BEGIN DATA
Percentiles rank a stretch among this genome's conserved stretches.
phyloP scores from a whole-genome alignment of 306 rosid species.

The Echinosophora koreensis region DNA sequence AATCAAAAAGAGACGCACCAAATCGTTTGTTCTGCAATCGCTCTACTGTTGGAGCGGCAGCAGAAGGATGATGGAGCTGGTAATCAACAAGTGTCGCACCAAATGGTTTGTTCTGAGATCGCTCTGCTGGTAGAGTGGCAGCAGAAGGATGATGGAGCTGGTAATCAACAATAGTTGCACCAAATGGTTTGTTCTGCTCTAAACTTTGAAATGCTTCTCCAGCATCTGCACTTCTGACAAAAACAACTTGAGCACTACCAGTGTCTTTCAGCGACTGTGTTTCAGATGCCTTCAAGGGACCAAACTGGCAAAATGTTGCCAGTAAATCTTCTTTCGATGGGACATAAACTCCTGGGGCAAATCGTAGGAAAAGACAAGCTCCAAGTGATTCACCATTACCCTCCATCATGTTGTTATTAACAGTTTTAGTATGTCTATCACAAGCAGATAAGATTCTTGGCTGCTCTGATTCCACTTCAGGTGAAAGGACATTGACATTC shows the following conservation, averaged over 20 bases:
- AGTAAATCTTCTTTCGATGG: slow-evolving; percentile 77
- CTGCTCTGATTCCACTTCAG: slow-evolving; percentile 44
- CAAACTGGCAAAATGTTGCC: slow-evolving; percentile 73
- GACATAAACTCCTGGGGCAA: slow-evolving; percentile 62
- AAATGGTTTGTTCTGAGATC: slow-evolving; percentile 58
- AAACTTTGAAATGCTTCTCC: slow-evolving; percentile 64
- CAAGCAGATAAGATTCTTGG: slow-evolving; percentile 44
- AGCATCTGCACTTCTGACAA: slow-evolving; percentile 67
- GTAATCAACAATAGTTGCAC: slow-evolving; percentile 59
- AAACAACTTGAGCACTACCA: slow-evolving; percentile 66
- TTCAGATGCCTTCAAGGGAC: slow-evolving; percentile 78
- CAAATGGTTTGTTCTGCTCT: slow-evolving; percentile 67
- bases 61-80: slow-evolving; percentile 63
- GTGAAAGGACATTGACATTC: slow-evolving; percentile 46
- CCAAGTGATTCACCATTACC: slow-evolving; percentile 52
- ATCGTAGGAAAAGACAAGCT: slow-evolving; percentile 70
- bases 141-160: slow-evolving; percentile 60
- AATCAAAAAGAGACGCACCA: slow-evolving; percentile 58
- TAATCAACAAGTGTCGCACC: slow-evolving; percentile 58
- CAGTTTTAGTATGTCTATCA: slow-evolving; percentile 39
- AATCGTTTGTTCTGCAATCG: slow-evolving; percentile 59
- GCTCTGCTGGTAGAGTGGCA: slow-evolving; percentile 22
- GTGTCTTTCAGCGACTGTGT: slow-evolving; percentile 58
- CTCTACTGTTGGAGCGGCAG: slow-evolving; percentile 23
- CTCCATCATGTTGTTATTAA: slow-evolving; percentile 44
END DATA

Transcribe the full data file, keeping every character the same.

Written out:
Percentiles rank a stretch among this genome's conserved stretches.
phyloP scores from a whole-genome alignment of 306 rosid species.

The Echinosophora koreensis region DNA sequence AATCAAAAAGAGACGCACCAAATCGTTTGTTCTGCAATCGCTCTACTGTTGGAGCGGCAGCAGAAGGATGATGGAGCTGGTAATCAACAAGTGTCGCACCAAATGGTTTGTTCTGAGATCGCTCTGCTGGTAGAGTGGCAGCAGAAGGATGATGGAGCTGGTAATCAACAATAGTTGCACCAAATGGTTTGTTCTGCTCTAAACTTTGAAATGCTTCTCCAGCATCTGCACTTCTGACAAAAACAACTTGAGCACTACCAGTGTCTTTCAGCGACTGTGTTTCAGATGCCTTCAAGGGACCAAACTGGCAAAATGTTGCCAGTAAATCTTCTTTCGATGGGACATAAACTCCTGGGGCAAATCGTAGGAAAAGACAAGCTCCAAGTGATTCACCATTACCCTCCATCATGTTGTTATTAACAGTTTTAGTATGTCTATCACAAGCAGATAAGATTCTTGGCTGCTCTGATTCCACTTCAGGTGAAAGGACATTGACATTC shows the following conservation, averaged over 20 bases:
- AGTAAATCTTCTTTCGATGG: slow-evolving; percentile 77
- CTGCTCTGATTCCACTTCAG: slow-evolving; percentile 44
- CAAACTGGCAAAATGTTGCC: slow-evolving; percentile 73
- GACATAAACTCCTGGGGCAA: slow-evolving; percentile 62
- AAATGGTTTGTTCTGAGATC: slow-evolving; percentile 58
- AAACTTTGAAATGCTTCTCC: slow-evolving; percentile 64
- CAAGCAGATAAGATTCTTGG: slow-evolving; percentile 44
- AGCATCTGCACTTCTGACAA: slow-evolving; percentile 67
- GTAATCAACAATAGTTGCAC: slow-evolving; percentile 59
- AAACAACTTGAGCACTACCA: slow-evolving; percentile 66
- TTCAGATGCCTTCAAGGGAC: slow-evolving; percentile 78
- CAAATGGTTTGTTCTGCTCT: slow-evolving; percentile 67
- bases 61-80: slow-evolving; percentile 63
- GTGAAAGGACATTGACATTC: slow-evolving; percentile 46
- CCAAGTGATTCACCATTACC: slow-evolving; percentile 52
- ATCGTAGGAAAAGACAAGCT: slow-evolving; percentile 70
- bases 141-160: slow-evolving; percentile 60
- AATCAAAAAGAGACGCACCA: slow-evolving; percentile 58
- TAATCAACAAGTGTCGCACC: slow-evolving; percentile 58
- CAGTTTTAGTATGTCTATCA: slow-evolving; percentile 39
- AATCGTTTGTTCTGCAATCG: slow-evolving; percentile 59
- GCTCTGCTGGTAGAGTGGCA: slow-evolving; percentile 22
- GTGTCTTTCAGCGACTGTGT: slow-evolving; percentile 58
- CTCTACTGTTGGAGCGGCAG: slow-evolving; percentile 23
- CTCCATCATGTTGTTATTAA: slow-evolving; percentile 44